Characteristics of Adult Learners

External Factors

Adult learners have characteristics that set them apart from other learners. An adult learner has a wealth of knowledge in a variety of life and work experiences that ranges from person to person that a school-aged or young college learner will not have. As well, their educational backgrounds can vary greatly, not to mention their personal life history.

That being said, there are some common characteristics that can be found in the adult learner. Keep in mind that although this list is identified as characteristics of adult learners, there are instances where younger students can also have the same characteristics. One cannot categorize all adult learners as having the same characteristics, nor can one categorize all other learners to not have some of these characteristics.

EXPERIENCE Knowledge_picture.GIF
  • Bring a wide range of accumulated life experiences in very diverse areas.
  • Favour practical learning that allows them to draw on their prior skills and knowledge.
  • Can relate new facts to past experiences.
  • Often enjoy sharing their knowledge and experiences.
  • Are often realistic and have insights about what is most likely to work and what is not.

  • Are often intrinsically motivated.
  • Will often increase their effort when motivated by a need, an interest, or a desire to leReach_for_Star_picture.GIFarn.
  • Can be motivated by relevance of material when they can relate the material to their own needs and interests.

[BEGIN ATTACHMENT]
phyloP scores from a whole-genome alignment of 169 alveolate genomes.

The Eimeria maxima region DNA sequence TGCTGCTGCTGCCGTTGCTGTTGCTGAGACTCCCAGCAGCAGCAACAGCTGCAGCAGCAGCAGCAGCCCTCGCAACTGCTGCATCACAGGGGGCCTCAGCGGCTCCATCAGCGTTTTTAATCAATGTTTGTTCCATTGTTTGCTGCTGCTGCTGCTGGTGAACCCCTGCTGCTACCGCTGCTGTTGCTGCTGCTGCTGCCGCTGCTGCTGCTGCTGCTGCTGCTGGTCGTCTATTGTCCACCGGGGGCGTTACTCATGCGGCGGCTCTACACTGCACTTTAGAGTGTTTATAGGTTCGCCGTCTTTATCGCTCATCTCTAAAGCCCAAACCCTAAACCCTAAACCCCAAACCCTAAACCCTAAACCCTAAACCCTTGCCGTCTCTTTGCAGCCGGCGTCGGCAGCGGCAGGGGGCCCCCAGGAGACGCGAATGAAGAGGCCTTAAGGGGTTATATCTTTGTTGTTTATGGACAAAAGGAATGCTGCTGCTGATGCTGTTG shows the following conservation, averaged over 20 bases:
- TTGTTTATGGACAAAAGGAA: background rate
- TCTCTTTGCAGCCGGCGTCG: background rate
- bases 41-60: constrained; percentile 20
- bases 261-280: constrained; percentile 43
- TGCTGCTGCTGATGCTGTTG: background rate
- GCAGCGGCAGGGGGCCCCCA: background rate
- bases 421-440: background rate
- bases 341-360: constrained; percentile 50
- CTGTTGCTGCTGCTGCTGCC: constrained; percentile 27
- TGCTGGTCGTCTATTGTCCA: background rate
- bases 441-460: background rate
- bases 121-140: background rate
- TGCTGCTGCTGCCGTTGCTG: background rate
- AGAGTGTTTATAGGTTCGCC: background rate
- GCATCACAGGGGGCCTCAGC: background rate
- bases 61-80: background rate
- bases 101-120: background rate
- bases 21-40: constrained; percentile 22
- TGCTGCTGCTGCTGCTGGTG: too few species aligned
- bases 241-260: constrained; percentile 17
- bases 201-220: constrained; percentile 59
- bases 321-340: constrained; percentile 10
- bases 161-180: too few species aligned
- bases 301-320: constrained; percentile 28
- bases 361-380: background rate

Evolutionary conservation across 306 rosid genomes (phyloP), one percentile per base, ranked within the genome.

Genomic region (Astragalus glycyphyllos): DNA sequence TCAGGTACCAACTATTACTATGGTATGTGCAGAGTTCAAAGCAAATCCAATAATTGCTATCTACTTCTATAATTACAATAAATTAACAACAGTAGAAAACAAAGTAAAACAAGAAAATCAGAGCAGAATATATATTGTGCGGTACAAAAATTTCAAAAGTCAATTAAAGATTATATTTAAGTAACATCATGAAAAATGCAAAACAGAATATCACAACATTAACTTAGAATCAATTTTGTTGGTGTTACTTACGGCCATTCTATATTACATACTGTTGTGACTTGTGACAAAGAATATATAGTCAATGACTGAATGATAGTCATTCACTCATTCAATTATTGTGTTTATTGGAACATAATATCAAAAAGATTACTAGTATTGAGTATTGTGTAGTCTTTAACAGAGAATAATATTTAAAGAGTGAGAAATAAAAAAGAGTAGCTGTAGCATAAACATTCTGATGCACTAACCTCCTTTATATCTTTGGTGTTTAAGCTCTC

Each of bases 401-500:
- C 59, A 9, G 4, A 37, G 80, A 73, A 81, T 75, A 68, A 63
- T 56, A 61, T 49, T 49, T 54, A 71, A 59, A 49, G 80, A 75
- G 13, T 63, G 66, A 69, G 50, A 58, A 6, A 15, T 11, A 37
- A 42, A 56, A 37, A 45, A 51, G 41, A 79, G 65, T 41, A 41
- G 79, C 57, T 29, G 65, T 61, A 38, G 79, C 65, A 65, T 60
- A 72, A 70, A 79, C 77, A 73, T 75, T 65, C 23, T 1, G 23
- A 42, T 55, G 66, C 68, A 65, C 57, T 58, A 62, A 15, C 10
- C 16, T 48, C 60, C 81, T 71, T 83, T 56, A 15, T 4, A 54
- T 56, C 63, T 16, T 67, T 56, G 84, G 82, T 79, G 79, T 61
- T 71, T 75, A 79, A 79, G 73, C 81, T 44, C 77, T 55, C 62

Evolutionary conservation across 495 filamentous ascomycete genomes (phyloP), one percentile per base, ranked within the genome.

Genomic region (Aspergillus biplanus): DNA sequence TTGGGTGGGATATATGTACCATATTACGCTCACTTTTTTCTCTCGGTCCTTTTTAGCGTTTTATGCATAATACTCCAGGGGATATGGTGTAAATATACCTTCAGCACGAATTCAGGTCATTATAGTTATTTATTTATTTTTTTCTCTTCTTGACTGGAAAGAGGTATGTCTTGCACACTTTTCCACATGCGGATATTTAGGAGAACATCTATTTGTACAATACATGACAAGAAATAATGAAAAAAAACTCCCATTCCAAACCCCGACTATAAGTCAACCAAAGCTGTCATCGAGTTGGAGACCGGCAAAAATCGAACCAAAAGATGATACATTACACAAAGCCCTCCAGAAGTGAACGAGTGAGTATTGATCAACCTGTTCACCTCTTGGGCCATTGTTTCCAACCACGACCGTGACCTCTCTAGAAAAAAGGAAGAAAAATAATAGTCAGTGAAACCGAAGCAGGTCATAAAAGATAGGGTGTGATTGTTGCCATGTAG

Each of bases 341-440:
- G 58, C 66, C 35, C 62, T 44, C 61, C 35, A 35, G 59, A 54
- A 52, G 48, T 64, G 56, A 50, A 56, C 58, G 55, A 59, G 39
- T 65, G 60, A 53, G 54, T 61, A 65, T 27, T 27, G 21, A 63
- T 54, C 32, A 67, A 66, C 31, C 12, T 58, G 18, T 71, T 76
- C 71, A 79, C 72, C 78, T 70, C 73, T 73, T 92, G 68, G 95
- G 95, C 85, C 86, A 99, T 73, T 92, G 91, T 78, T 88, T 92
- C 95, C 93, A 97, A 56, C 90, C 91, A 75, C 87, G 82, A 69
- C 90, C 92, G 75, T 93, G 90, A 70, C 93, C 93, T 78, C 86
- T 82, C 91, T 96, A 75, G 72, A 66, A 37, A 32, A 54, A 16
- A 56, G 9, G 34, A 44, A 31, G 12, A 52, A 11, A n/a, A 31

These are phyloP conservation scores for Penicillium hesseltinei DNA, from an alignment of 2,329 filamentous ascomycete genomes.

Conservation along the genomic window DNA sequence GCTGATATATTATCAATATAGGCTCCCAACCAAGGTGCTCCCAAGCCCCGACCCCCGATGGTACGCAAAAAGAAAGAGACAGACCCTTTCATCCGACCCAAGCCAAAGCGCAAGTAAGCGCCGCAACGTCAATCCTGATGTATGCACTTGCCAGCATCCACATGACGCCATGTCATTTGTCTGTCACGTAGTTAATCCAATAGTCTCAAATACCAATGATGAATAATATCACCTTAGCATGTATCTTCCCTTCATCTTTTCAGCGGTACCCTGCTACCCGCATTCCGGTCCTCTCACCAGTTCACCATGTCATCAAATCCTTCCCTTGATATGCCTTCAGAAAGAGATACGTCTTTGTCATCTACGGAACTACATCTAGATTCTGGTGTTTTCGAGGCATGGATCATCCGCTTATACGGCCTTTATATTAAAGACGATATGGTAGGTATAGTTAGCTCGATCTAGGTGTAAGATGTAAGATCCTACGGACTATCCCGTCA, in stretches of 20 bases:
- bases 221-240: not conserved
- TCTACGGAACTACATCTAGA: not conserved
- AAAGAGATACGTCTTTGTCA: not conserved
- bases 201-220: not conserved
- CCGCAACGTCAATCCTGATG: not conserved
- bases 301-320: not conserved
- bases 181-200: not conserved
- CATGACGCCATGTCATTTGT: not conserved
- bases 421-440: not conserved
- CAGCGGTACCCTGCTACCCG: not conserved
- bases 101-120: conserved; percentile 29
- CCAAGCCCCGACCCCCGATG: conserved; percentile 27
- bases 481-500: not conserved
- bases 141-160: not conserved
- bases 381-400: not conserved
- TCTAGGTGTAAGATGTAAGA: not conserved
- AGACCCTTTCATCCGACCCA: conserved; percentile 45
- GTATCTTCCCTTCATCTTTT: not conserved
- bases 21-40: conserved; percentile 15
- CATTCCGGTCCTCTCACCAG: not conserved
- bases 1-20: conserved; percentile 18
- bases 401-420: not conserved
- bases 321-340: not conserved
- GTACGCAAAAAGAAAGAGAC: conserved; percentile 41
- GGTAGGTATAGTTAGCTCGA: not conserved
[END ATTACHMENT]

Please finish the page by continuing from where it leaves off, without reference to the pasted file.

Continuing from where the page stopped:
• Often need complete focus to fully engage.
  • Learn at various rates and different ways depending on their intellectual ability, education level, personality and cognitive learning styles.
  • Want to know why they are learning something.
  • Have needs that are concrete and immediate.
  • Are autonomous and self-directed.
  • Are often self-reliant learners and prefer to work at their own pace.
  • Learn best when they are ready to learn and when they have identified their own learning needs.
  • Are typically more interested in theory when it is linked to practical application.

  • Learn best in a democratic, participatory and collaborative environment.
  • Need to be actively involved in determining how and what they will learn.
  • Often prefer a learning community with whom they can interact and discuss questions and issues.
  • Need active as opposed to passive learning experiences.

  • Are mature individuals who prefer to be treated as such.
  • Are goal oriented.
  • Are task or problem-centered rather than subject-centered.
  • Are results-oriented. Can often drop out of voluntary learning if their expectations aren’t met.
  • Require the big picture view of what they’re learning. They like to know how the small pieces fit into the big picture.
  • Usually have established opinions, values, and beliefs.
  • Often take responsibility for their own success or failure at learning.
  • Can be impatient with long discussions on theory and like to see theory applied to practical problems.
  • Are practical and problem-solvers.
  • Are more impatient in the pursuit of learning objectives.
  • Are less tolerant of work that does not have immediate and direct application to their objective.
  • May be concerned with their age and the impact this may have on their ability to participate with younger students.
  • May have insufficient confidence.
  • Are sometimes tired when they attend class.
  • Are often skeptical about new information; prefer to try it out before accepting it.

  • Have other considerations when attending class:
    • Family and caring responsibilities including childcare and/or eldercare
    • Careers
    • Social commitments
    • Time
    • Money
    • Schedules
    • Transportation


The eLearning Coach (2011). Retrieved on February 9, 2011 from

Wynne, Rhonda, Ireland (2011). Learner Centred Methodologies, Asset. Retrieved on February 9, 2011 from